Each year, a new flu vaccine is created specifically to protect against the three or four influenza viruses that research has indicated as being the most likely to spread and infect that year. 

In order to select these viruses, the World Health Organization (WHO) holds a biannual meeting with its directors, essential regulatory laboratories, and representatives of key national laboratories to review the results of "surveillance, laboratory, and clinical studies, and the availability of vaccine viruses and make recommendations on the composition of the influenza vaccine."

What’s the status of developing a universal flu vaccine?

To develop a universal flu vaccine would require a global, collaborative effort between governments, scientists, philanthropists, and more. The National Institute of Allergy and Infectious Diseases (NIAID) is focused on developing a universal flu vaccine that would provide long-lasting protection against a myriad of flu viruses as opposed to only a select few. The existence of a universal flu vaccine would mean the end of annual updates and vaccinations and could potentially even protect against newly emerging strains.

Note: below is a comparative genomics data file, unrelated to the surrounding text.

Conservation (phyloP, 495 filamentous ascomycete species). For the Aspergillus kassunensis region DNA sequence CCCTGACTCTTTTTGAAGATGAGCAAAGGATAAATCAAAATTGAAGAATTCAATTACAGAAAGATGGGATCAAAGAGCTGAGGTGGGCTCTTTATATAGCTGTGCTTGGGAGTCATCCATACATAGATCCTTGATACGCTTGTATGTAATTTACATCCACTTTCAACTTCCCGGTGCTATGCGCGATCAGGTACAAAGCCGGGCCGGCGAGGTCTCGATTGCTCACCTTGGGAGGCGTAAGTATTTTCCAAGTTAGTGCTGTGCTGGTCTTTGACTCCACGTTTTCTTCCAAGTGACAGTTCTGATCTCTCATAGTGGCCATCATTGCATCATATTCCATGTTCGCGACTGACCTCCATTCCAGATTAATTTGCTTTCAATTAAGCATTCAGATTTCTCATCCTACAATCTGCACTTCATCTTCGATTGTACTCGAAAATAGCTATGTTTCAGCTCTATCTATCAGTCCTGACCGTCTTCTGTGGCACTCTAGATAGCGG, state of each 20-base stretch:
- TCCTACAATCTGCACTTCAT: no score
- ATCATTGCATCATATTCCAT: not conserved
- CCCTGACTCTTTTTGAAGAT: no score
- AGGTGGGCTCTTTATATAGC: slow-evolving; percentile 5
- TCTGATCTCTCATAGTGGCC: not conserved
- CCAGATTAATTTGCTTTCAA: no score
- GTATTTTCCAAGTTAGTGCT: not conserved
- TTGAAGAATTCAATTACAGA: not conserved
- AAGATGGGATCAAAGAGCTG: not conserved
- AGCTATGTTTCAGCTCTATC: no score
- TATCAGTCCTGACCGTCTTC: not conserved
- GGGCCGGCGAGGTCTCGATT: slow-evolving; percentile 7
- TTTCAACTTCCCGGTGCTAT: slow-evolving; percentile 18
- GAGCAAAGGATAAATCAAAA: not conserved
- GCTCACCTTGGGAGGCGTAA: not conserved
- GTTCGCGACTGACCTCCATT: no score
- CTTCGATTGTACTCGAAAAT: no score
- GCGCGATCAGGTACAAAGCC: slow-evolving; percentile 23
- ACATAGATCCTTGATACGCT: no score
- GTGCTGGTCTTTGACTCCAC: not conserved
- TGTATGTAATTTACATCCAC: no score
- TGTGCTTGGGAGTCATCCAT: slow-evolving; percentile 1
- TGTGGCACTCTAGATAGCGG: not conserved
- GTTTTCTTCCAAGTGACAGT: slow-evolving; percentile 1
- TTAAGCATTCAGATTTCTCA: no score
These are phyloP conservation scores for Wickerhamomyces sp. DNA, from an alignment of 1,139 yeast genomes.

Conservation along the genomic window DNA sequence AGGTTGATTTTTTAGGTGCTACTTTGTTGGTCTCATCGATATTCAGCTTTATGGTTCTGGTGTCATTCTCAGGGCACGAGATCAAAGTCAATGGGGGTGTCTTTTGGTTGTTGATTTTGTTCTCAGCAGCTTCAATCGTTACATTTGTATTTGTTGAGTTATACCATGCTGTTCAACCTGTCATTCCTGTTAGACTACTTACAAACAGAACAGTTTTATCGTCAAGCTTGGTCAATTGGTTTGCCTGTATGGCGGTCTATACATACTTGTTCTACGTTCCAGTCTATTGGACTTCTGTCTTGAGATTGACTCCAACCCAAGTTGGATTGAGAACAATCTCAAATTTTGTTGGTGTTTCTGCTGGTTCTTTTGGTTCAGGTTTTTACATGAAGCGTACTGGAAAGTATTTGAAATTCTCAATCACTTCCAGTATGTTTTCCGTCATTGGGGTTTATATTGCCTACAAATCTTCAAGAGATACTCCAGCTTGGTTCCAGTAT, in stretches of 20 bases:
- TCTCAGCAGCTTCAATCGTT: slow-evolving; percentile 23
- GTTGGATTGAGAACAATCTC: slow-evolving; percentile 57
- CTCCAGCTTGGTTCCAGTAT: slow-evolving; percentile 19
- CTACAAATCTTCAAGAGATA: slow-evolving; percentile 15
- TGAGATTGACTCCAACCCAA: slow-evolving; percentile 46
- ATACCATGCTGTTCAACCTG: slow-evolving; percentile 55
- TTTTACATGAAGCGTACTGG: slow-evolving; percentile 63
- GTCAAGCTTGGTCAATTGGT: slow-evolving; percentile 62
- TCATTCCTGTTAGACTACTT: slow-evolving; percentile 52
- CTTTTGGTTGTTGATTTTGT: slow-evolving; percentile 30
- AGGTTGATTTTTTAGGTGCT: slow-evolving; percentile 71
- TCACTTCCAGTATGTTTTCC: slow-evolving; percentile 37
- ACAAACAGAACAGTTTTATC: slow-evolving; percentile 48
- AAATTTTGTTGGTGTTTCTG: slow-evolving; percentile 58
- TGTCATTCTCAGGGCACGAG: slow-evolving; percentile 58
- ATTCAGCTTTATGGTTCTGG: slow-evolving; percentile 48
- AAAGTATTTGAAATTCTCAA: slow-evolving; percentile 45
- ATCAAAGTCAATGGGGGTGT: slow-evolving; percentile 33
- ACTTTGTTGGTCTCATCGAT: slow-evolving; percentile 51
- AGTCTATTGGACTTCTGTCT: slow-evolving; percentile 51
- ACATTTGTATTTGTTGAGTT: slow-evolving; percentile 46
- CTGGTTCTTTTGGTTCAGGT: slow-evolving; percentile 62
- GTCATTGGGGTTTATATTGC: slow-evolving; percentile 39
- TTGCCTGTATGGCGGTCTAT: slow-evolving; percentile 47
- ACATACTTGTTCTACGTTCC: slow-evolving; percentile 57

The NIAID has determined that in order to call a universal vaccine a success, it must be at least 75% effective, protect against Group I and Group II influenza A strains, have durable protection that lasts at least one year, and be suitable for all age groups.

What’s the historical flu impact in Washington?

Last flu season, 296 official influenza deaths were reported in Washington, the majority of which affected the older population and those with underlying health conditions. That flu season hit earlier and harder than average, peaking in mid-January as opposed to the previous year's late February/early March high season.

The updated flu vaccine for the upcoming season is already available at most pharmacies, clinics, and medical providers. Flu activity often picks up at the start of the school year, so now is the perfect time to vaccinate your children.

Learn more about how influenza impacts Washington State.

Do you still have questions about flu vaccines, or whether you should plan to get one this season? With Swedish Express Care on-demand services, you can get answers by visiting an online doctor from your device, calling for a doctor to visit you at home, or stopping by one of our conveniently located clinics.

Swedish chief of Pediatrics Dr. Elizabeth Meade answers frequently asked questions about the flu vaccine:

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This information is not intended as a substitute for professional medical care. Always follow your health care professional's instructions.